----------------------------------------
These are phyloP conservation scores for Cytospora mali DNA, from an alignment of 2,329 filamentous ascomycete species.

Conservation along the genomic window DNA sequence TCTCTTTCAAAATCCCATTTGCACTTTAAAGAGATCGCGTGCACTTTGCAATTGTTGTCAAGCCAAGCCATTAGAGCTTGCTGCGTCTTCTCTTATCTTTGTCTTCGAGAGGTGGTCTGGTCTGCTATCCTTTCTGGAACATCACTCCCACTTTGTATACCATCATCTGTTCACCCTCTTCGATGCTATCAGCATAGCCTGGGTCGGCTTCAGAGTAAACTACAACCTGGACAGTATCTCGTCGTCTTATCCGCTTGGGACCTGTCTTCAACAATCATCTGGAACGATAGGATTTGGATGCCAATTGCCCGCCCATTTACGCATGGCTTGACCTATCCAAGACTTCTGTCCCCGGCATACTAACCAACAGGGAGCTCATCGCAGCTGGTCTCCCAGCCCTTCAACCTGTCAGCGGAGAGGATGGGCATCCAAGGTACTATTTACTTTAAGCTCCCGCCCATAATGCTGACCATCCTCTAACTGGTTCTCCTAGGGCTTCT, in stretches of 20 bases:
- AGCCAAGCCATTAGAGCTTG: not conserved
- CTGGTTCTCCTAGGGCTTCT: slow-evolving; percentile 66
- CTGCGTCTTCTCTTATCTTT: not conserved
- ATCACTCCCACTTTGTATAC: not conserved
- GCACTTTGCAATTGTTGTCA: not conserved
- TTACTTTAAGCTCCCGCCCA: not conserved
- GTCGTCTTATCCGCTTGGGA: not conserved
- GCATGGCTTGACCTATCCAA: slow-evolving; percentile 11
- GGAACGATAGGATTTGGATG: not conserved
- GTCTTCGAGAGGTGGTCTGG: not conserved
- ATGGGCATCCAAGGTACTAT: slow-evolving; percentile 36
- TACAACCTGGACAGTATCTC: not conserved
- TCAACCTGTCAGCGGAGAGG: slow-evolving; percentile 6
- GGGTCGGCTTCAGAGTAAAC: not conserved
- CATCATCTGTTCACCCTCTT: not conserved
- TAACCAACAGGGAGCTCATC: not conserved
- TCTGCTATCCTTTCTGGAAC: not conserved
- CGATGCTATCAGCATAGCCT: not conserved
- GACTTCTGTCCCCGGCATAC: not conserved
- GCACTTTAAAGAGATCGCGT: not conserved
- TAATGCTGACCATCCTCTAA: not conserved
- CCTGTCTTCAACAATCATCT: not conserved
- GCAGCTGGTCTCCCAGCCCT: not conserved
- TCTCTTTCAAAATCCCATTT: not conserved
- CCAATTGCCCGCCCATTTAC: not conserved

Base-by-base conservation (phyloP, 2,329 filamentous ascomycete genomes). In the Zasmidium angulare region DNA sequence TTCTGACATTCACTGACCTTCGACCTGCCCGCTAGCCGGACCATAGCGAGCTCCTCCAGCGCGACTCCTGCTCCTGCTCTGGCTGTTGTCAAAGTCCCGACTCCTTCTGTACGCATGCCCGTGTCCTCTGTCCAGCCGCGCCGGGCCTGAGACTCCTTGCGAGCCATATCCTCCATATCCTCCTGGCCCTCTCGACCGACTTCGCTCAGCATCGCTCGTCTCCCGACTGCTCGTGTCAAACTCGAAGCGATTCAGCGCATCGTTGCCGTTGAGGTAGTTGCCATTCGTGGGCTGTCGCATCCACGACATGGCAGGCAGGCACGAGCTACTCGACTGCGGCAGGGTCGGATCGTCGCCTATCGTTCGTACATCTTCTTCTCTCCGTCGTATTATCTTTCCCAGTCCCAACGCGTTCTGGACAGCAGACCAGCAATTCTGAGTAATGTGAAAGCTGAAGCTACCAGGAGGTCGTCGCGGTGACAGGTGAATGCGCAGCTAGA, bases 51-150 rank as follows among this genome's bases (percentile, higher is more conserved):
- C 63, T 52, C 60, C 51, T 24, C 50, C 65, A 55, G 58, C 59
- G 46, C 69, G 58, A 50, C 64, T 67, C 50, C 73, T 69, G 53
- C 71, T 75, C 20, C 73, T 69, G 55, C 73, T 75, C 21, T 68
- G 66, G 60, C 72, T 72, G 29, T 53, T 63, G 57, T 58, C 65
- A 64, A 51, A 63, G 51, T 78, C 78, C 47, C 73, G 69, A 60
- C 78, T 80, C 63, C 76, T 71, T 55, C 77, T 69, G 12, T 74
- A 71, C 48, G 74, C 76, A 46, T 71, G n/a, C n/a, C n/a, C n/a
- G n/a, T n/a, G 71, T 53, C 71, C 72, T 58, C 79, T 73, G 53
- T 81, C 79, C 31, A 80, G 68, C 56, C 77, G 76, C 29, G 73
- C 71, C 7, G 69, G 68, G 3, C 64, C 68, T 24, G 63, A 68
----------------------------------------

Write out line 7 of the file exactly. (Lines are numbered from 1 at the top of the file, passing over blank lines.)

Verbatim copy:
- GCACTTTGCAATTGTTGTCA: not conserved